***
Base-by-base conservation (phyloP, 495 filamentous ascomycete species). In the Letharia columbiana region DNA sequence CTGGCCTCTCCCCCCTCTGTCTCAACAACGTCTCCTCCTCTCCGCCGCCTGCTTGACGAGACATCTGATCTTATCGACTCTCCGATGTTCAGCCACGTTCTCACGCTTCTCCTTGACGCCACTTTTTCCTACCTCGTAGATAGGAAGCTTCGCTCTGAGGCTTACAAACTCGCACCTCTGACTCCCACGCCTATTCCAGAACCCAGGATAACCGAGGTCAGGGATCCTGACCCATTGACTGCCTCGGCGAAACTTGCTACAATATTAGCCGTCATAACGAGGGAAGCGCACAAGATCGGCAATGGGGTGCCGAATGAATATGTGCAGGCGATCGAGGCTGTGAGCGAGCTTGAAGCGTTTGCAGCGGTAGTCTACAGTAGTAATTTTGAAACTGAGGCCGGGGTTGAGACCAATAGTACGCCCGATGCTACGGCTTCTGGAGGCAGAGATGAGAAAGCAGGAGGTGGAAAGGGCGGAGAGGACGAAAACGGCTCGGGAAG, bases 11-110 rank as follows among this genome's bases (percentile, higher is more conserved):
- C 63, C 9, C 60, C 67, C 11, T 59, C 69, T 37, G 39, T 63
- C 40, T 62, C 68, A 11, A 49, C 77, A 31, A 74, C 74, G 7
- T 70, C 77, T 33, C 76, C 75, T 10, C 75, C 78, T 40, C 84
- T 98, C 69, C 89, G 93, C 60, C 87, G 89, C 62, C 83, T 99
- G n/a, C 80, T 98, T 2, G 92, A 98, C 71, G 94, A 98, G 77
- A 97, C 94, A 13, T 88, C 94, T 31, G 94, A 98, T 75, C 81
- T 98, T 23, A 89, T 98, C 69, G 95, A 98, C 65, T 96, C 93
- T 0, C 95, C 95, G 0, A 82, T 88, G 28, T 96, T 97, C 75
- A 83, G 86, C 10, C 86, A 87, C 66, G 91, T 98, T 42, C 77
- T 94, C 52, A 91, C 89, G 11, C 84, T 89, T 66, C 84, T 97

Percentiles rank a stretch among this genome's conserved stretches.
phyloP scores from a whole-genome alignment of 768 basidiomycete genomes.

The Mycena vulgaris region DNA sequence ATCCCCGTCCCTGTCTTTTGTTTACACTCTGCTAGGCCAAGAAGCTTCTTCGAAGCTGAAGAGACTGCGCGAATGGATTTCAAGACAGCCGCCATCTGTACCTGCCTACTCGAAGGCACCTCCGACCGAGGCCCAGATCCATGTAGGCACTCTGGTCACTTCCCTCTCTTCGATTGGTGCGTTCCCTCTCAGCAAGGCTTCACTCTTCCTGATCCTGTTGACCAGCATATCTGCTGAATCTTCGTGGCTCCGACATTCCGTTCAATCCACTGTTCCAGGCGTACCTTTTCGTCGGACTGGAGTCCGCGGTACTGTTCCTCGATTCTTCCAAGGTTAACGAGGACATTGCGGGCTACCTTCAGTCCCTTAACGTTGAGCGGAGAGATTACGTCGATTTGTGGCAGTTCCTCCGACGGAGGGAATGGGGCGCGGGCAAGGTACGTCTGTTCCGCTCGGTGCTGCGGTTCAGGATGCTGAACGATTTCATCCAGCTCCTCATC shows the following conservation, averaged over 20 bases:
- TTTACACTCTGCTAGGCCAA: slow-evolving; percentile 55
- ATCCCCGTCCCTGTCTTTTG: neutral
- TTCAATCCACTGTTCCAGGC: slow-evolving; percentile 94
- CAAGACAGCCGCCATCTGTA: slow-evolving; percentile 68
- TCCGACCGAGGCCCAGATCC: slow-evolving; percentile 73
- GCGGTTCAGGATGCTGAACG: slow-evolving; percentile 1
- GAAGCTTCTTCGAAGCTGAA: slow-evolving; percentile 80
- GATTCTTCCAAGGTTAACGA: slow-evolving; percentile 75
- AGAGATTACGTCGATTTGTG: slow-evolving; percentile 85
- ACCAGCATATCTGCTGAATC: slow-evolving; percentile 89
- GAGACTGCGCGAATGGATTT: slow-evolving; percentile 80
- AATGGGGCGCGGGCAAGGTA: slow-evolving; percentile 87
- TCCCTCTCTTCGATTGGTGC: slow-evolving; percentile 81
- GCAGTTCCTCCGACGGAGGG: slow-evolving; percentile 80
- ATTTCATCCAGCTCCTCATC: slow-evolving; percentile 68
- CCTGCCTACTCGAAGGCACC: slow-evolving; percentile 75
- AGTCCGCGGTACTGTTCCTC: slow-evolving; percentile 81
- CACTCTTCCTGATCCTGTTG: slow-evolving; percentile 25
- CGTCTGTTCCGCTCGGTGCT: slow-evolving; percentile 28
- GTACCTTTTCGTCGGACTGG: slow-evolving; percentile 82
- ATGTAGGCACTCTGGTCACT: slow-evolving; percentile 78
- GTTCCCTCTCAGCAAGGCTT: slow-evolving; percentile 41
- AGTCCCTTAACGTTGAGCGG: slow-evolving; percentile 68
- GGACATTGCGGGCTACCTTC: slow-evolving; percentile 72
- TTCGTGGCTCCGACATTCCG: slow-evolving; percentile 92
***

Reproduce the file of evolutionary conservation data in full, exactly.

Base-by-base conservation (phyloP, 495 filamentous ascomycete species). In the Letharia columbiana region DNA sequence CTGGCCTCTCCCCCCTCTGTCTCAACAACGTCTCCTCCTCTCCGCCGCCTGCTTGACGAGACATCTGATCTTATCGACTCTCCGATGTTCAGCCACGTTCTCACGCTTCTCCTTGACGCCACTTTTTCCTACCTCGTAGATAGGAAGCTTCGCTCTGAGGCTTACAAACTCGCACCTCTGACTCCCACGCCTATTCCAGAACCCAGGATAACCGAGGTCAGGGATCCTGACCCATTGACTGCCTCGGCGAAACTTGCTACAATATTAGCCGTCATAACGAGGGAAGCGCACAAGATCGGCAATGGGGTGCCGAATGAATATGTGCAGGCGATCGAGGCTGTGAGCGAGCTTGAAGCGTTTGCAGCGGTAGTCTACAGTAGTAATTTTGAAACTGAGGCCGGGGTTGAGACCAATAGTACGCCCGATGCTACGGCTTCTGGAGGCAGAGATGAGAAAGCAGGAGGTGGAAAGGGCGGAGAGGACGAAAACGGCTCGGGAAG, bases 11-110 rank as follows among this genome's bases (percentile, higher is more conserved):
- C 63, C 9, C 60, C 67, C 11, T 59, C 69, T 37, G 39, T 63
- C 40, T 62, C 68, A 11, A 49, C 77, A 31, A 74, C 74, G 7
- T 70, C 77, T 33, C 76, C 75, T 10, C 75, C 78, T 40, C 84
- T 98, C 69, C 89, G 93, C 60, C 87, G 89, C 62, C 83, T 99
- G n/a, C 80, T 98, T 2, G 92, A 98, C 71, G 94, A 98, G 77
- A 97, C 94, A 13, T 88, C 94, T 31, G 94, A 98, T 75, C 81
- T 98, T 23, A 89, T 98, C 69, G 95, A 98, C 65, T 96, C 93
- T 0, C 95, C 95, G 0, A 82, T 88, G 28, T 96, T 97, C 75
- A 83, G 86, C 10, C 86, A 87, C 66, G 91, T 98, T 42, C 77
- T 94, C 52, A 91, C 89, G 11, C 84, T 89, T 66, C 84, T 97

Percentiles rank a stretch among this genome's conserved stretches.
phyloP scores from a whole-genome alignment of 768 basidiomycete genomes.

The Mycena vulgaris region DNA sequence ATCCCCGTCCCTGTCTTTTGTTTACACTCTGCTAGGCCAAGAAGCTTCTTCGAAGCTGAAGAGACTGCGCGAATGGATTTCAAGACAGCCGCCATCTGTACCTGCCTACTCGAAGGCACCTCCGACCGAGGCCCAGATCCATGTAGGCACTCTGGTCACTTCCCTCTCTTCGATTGGTGCGTTCCCTCTCAGCAAGGCTTCACTCTTCCTGATCCTGTTGACCAGCATATCTGCTGAATCTTCGTGGCTCCGACATTCCGTTCAATCCACTGTTCCAGGCGTACCTTTTCGTCGGACTGGAGTCCGCGGTACTGTTCCTCGATTCTTCCAAGGTTAACGAGGACATTGCGGGCTACCTTCAGTCCCTTAACGTTGAGCGGAGAGATTACGTCGATTTGTGGCAGTTCCTCCGACGGAGGGAATGGGGCGCGGGCAAGGTACGTCTGTTCCGCTCGGTGCTGCGGTTCAGGATGCTGAACGATTTCATCCAGCTCCTCATC shows the following conservation, averaged over 20 bases:
- TTTACACTCTGCTAGGCCAA: slow-evolving; percentile 55
- ATCCCCGTCCCTGTCTTTTG: neutral
- TTCAATCCACTGTTCCAGGC: slow-evolving; percentile 94
- CAAGACAGCCGCCATCTGTA: slow-evolving; percentile 68
- TCCGACCGAGGCCCAGATCC: slow-evolving; percentile 73
- GCGGTTCAGGATGCTGAACG: slow-evolving; percentile 1
- GAAGCTTCTTCGAAGCTGAA: slow-evolving; percentile 80
- GATTCTTCCAAGGTTAACGA: slow-evolving; percentile 75
- AGAGATTACGTCGATTTGTG: slow-evolving; percentile 85
- ACCAGCATATCTGCTGAATC: slow-evolving; percentile 89
- GAGACTGCGCGAATGGATTT: slow-evolving; percentile 80
- AATGGGGCGCGGGCAAGGTA: slow-evolving; percentile 87
- TCCCTCTCTTCGATTGGTGC: slow-evolving; percentile 81
- GCAGTTCCTCCGACGGAGGG: slow-evolving; percentile 80
- ATTTCATCCAGCTCCTCATC: slow-evolving; percentile 68
- CCTGCCTACTCGAAGGCACC: slow-evolving; percentile 75
- AGTCCGCGGTACTGTTCCTC: slow-evolving; percentile 81
- CACTCTTCCTGATCCTGTTG: slow-evolving; percentile 25
- CGTCTGTTCCGCTCGGTGCT: slow-evolving; percentile 28
- GTACCTTTTCGTCGGACTGG: slow-evolving; percentile 82
- ATGTAGGCACTCTGGTCACT: slow-evolving; percentile 78
- GTTCCCTCTCAGCAAGGCTT: slow-evolving; percentile 41
- AGTCCCTTAACGTTGAGCGG: slow-evolving; percentile 68
- GGACATTGCGGGCTACCTTC: slow-evolving; percentile 72
- TTCGTGGCTCCGACATTCCG: slow-evolving; percentile 92